About 168 people gathered at Bowring Park in St. John’s Monday evening for a vigil to remember those who lived and died in the Waterford Hospital, an antiquated and dilapidated building constructed in 1855, almost 100 years before Newfoundland joined Canada, that mental health advocates say amounts to an ongoing human rights abuse in the province in light of contemporary understandings of mental health and mental illness.
For more than four decades now, the provincial government has talked about and promised to build a new mental health facility based on current medical practices and better understood needs of those living with mental illness.
Last October Health Minister Steve Kent told The Independent the government was finally “moving forward with the replacement of the Waterford Hospital” and had recently announced the site selection—on the current hospital grounds—and was “issuing a tender to begin initial site preparation.”
Following a decade of unprecedented prosperity when the province generated upward of $20 billion in offshore oil revenues—much of which paid for infrastructure upgrades province-wide—as of this spring, at the hands of the Progressive Conservative government Newfoundland and Labrador was $13 billion in debt, with economic recovery contingent on global oil prices out of the control of Newfoundlanders and Labradoreans.
When the government delivered its 2015 budget on April 30, the money to build the new Waterford Hospital was nowhere to be found.
“This is the big business”
Organized by the Community Coalition for Mental Health (CC4MH), the product of a grassroots movement initiated by activist and NDP MHA Gerry Rogers and a host of community groups, “We are ALL in this TOGETHER” was held to highlight the fact that delaying the construction of the Waterford Hospital—and the new penitentiary, also intended to replace the antiquated and dilapidated Her Majesty’s Penitentiary in St. John’s—will cause further suffering and deaths, since people living with mental illness in both institutions are not being provided the facilities and services conducive to recovery.
“Replacing the Waterford Hospital is not replacing a culvert or a road or a bridge,” CC4MH co-chair Mark Gruchy told the crowd at the Bowring Park amphitheatre Monday evening. “It is removing something from our culture which all agree must be removed that people are afraid of, because of all of the history and all of the pain and all of the infrastructural failings that simply cannot usher in the new era of mental healthcare that we need in this country and this province.
“And we can’t wait 10 years for it. There are too many Newfoundlanders and Labradorians who need help now. There are too many people who need their dignity respected now. There are too many people who are already learning to be afraid of the whole idea of mental healthcare because [the Waterford] continues to exist. And nobody disagrees. So if no one disagrees, why is it still there? That is what I cannot understand.”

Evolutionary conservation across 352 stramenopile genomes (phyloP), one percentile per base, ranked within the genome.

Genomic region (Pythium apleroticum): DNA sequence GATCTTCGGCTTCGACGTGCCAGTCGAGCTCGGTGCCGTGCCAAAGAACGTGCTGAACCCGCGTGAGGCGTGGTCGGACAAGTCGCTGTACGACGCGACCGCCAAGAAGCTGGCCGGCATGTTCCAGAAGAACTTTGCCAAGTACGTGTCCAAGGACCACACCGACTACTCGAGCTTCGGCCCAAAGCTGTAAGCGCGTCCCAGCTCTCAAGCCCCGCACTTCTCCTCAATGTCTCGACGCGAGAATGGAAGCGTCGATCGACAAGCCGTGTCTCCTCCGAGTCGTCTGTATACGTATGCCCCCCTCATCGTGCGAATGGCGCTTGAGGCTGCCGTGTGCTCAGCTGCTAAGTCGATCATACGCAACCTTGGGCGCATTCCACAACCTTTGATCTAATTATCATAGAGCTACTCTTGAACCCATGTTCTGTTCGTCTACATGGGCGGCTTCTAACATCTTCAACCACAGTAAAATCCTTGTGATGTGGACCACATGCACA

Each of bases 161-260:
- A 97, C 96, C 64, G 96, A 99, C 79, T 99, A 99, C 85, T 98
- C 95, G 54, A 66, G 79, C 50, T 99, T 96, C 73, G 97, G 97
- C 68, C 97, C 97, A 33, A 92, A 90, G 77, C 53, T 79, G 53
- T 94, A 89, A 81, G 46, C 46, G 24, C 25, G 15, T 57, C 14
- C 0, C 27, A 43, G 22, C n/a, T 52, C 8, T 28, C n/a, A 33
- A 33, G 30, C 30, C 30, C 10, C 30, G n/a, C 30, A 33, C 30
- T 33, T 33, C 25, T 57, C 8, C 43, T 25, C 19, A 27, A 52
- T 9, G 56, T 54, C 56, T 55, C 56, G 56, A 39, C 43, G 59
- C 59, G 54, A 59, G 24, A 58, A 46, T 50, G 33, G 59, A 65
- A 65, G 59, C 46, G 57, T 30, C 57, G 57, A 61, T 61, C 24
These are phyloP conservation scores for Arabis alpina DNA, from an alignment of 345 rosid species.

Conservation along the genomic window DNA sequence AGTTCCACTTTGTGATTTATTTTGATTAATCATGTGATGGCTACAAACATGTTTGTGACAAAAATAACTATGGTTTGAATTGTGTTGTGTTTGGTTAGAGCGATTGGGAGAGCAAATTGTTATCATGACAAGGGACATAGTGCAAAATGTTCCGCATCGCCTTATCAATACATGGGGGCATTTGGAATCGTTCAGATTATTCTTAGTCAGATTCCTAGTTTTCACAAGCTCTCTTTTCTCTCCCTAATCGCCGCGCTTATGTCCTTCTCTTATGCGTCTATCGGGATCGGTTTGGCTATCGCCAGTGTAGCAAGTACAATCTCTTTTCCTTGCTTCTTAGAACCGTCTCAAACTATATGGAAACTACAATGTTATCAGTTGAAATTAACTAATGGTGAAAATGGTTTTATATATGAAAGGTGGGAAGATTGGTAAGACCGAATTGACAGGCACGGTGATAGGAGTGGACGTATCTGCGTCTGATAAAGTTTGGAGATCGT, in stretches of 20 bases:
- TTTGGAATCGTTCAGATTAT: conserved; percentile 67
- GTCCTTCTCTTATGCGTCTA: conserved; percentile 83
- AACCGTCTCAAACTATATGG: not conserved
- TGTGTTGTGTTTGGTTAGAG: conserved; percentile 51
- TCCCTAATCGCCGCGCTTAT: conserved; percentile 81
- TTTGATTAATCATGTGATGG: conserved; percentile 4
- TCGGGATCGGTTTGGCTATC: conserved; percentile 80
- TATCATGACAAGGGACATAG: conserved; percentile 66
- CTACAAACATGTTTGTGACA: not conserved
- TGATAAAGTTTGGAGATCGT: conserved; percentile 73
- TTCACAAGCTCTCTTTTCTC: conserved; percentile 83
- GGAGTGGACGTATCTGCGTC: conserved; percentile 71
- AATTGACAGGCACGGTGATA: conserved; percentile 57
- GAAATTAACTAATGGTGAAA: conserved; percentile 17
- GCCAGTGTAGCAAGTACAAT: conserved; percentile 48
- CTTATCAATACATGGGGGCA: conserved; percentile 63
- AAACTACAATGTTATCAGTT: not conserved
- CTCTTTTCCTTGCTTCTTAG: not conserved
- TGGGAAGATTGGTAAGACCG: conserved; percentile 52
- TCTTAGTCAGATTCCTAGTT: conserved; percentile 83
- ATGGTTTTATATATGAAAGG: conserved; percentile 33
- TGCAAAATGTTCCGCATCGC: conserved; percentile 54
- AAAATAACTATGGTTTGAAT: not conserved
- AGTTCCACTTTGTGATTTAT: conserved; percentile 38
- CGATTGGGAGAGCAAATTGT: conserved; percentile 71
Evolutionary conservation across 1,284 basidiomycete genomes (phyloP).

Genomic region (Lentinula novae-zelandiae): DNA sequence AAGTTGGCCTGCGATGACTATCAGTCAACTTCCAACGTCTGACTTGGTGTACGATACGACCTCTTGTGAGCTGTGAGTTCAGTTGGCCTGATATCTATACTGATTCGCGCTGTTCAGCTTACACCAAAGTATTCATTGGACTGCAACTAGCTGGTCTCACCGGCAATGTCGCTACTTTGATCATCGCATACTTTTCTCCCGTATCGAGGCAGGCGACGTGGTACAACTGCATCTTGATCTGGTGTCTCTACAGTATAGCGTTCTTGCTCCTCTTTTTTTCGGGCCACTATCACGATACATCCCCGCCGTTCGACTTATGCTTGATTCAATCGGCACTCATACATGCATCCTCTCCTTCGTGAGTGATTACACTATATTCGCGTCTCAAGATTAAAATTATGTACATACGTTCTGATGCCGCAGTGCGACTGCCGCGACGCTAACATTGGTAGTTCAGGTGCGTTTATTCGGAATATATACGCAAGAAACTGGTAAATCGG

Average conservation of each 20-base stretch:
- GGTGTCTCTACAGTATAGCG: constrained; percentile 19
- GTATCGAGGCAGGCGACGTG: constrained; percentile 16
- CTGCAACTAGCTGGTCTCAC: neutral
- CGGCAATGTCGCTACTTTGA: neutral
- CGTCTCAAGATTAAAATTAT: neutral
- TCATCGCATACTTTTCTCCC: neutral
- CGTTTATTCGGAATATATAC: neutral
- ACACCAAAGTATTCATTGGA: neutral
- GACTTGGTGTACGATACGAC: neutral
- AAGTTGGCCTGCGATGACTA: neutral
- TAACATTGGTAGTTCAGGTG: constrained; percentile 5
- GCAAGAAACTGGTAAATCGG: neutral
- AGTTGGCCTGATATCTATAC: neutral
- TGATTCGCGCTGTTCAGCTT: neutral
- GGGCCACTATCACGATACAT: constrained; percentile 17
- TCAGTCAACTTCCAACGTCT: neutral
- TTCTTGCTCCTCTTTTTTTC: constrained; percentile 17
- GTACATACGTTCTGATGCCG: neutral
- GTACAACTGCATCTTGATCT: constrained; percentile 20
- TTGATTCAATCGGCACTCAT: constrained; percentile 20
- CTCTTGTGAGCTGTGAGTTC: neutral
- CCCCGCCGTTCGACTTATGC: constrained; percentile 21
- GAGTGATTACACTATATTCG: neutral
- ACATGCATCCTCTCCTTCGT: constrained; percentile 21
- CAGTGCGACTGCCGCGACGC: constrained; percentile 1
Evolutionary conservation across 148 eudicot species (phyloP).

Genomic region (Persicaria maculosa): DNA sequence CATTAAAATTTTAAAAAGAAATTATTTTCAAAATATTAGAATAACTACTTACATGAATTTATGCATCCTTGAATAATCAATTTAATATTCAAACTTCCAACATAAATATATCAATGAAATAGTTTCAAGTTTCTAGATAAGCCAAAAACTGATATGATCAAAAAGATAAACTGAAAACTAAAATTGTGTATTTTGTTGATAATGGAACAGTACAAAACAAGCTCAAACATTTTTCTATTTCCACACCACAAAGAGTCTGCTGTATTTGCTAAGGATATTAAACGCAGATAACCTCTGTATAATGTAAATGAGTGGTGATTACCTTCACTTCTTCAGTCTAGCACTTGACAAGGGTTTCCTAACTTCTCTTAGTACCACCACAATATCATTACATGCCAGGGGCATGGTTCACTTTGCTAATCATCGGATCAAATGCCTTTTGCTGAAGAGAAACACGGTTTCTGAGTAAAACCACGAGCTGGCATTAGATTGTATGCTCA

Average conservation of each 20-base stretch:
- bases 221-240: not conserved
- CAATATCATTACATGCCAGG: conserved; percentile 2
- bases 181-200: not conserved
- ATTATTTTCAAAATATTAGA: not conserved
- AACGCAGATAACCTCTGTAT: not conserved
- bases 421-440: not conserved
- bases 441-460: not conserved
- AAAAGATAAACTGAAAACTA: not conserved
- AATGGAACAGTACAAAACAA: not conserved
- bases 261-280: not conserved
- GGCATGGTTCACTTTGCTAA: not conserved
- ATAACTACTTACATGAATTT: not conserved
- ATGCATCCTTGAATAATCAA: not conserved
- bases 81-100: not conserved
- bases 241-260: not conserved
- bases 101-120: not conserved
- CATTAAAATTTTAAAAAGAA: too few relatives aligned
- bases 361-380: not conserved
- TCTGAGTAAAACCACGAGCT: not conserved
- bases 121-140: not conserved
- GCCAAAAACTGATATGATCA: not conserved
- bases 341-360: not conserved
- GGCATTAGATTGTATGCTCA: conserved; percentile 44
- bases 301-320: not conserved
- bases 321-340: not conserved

Members of all three provincial political parties spoke at the event, and all agreed the new Waterford needs to be built as soon as possible.
“We have to provide the resources,” said NDP leader Earle McCurdy. “We can’t wait 10 years to address this problem; it has to be done much more quickly than that.”
Liberal MHA and Service N.L. Critic Paul Lane said, “We need to put the infrastructure in place, we need to put the programs in place, we need to put the community supports in place, and we have to make sure that not one person in this province suffers alone. We have to make sure there are supports for everybody and we have to do it together.”
Service N.L. Minister Dan Crummell stood in for Health Minister Steve Kent, who was traveling outside the province, and said the government has spent “millions of dollars in looking at what needs to be done and how to move forward. And we will move forward. And whether we form the next government, or whether it’s the NDP or the Liberals, it’s the people here that are going to make that decision. It won’t be us because that decision has already been made.”
Crummell praised the all-party committee on mental health and addictions, formed last year after the CC4MH collected more than 1,000 signatures on a petition, which Rogers presented in the House of Assembly in December to a government that had resisted the idea but eventually conceded to the demand.
“The all-party committee on mental health and addictions [is] an important step forward,” Crummell said. “Province-wide consultations—our government’s committed to doing what’s right, and the other parties are as well. This should not be a political discussion; we should be moving forward together and we will move forward together.”
But mental health advocates and people living with mental illness who are afraid to enter the Waterford are skeptical of promises, which have not been met with action since 1971, when politicians first began speaking of the need to replace the hospital.
“What happens is at some point tough decisions get made and those decisions get made in a cost-benefit analysis, and if there is a group of people who appear small and vulnerable, guess who’s going to lose?” said Gruchy, who also served as President of the Canadian Mental Health Association N.L. for six years.
“This is about not being small and vulnerable anymore. This is about realizing that as sad as it is, and as ugly a part of human nature as it is, politics is not always about correction. Sometimes it’s about cost-benefit decisions. We have to ensure, not just now but in the…future…that there is a cost for failure to carry through with these things. We can’t just sit around and get beat up anymore by people who think, ‘that’s a really sad, tragic issue and it made me feel a little warm and fluffy inside,’ but you know, ‘on to the big business.’
“This is the big business,” he said.
Movement “historically unprecedented”